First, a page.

The U.S. and China have agreed on a statement condemning the attack on a South Korean warship that doesn’t accuse North Korea of complicity. The text was given today to the United Nations Security Council for adoption.
“The Security Council condemns the attack which led to the sinking of the Cheonan,” the draft statement says. The text “takes note” of North Korea’s denial of involvement in the March 26 incident.
A multinational investigation reported on June 14 that a North Korean-made torpedo caused the sinking, killing 46 sailors. The draft statement says that “in view of the findings” of the panel, the Security Council “expresses its deep concern.”
Susan Rice, the U.S. ambassador to the UN, said the statement was a “very clear and appropriate response.” She said adoption of the statement would “send a unified message that the Security Council condemns the attack.”
The draft statement also says the incident “endangers peace and security in the region” and “calls for appropriate and peaceful measures to be taken against those responsible for the incident.”
The permanent members of the Security Council -- Britain, China, France, Russia and the U.S. -- agreed on the text following more than a month of negotiations that also included Japan and South Korea. They gave the draft statement to the other 10 members of the panel with the expectation that it would be adopted unanimously tomorrow, according to Rice.
North Korea’s Position
North Korea’s ambassador to the UN said on June 16 that any Security Council statement “condemning us or questioning us” would produce a military response. “Follow-up measures will be carried out by our military forces” Ambassador Sin Son Ho told reporters.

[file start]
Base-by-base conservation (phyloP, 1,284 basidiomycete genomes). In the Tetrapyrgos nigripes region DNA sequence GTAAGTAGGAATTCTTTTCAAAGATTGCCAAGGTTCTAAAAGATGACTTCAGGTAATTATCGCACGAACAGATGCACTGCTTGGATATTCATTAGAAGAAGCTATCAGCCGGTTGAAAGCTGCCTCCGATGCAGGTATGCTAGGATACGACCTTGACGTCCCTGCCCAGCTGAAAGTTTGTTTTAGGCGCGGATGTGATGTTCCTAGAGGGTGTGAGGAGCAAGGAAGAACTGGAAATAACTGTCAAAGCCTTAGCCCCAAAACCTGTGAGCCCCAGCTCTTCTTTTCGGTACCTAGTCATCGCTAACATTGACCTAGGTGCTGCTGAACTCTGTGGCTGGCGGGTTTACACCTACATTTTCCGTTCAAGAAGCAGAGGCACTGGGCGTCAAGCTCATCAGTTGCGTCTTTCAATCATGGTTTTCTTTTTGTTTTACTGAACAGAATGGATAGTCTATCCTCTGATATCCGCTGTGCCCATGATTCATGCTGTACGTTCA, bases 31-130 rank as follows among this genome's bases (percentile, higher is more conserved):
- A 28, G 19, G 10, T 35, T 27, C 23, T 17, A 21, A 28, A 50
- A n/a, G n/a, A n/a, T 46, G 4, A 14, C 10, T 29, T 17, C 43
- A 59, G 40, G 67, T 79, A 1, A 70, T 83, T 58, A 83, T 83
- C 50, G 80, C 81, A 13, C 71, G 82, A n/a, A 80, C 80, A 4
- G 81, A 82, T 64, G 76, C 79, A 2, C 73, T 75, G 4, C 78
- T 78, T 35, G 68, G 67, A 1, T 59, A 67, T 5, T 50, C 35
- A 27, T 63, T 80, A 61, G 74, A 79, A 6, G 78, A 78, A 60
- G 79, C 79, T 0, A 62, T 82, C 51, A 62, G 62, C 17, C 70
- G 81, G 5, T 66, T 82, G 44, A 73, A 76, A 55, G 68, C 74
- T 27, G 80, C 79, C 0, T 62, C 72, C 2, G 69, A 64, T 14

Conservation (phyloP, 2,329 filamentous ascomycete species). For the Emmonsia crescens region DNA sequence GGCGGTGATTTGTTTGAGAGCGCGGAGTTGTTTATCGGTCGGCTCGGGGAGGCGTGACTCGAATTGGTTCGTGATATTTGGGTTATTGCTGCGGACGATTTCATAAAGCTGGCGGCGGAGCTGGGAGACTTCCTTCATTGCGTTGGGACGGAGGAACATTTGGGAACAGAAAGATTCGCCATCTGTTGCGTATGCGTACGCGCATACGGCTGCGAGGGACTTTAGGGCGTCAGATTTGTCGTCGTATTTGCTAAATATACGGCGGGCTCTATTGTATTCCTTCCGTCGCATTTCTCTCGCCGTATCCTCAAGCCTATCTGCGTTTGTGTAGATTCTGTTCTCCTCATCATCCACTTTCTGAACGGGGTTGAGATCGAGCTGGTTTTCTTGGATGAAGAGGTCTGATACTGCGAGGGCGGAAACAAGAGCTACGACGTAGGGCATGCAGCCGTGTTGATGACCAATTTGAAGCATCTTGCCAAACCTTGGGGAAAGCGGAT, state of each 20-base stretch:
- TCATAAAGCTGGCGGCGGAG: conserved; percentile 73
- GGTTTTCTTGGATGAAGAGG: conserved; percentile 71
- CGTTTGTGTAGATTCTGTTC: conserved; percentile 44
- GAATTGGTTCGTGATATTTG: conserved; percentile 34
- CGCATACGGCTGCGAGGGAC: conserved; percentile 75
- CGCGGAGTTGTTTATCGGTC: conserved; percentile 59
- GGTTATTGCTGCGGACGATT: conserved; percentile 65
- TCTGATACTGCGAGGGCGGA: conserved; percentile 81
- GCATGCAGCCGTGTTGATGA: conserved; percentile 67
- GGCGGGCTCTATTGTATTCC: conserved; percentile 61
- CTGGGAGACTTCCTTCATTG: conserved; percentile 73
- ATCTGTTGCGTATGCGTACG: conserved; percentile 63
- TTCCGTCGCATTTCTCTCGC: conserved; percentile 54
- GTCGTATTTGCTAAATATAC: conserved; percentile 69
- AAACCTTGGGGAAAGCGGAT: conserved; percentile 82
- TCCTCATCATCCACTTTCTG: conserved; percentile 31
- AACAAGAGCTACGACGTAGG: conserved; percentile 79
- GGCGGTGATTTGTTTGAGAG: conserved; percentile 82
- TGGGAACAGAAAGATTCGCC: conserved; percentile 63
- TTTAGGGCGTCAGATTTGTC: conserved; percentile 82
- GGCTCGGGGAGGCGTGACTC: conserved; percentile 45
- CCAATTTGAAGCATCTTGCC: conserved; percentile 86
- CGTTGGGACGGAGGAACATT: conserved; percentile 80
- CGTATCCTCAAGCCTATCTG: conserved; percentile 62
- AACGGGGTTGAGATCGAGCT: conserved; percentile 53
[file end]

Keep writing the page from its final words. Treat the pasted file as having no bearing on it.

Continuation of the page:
South Korea initially sought a Security Council resolution explicitly condemning North Korea for sinking the Cheonan, demanding an apology and a commitment there will be no repeat of the attack, and calling for a return to stability in the region.
North Korea’s Sin last month said the U.S. and South Korea conspired to concoct a “funny story” about the sinking in an effort to influence South Korean and U.S. elections this year. The U.S. used the incident to persuade Japan to allow a U.S. base to remain on the island of Okinawa, to build support for arms sales to South Korea and to delay the handover to South Korea of control of military forces along the demilitarized zone between the two Koreas, he said.
The North Korean ambassador, who theorized that the Cheonan might have run aground on “rocks,” said his government wants to send an investigative team to the site of the sinking. South Korea has rejected such a demand.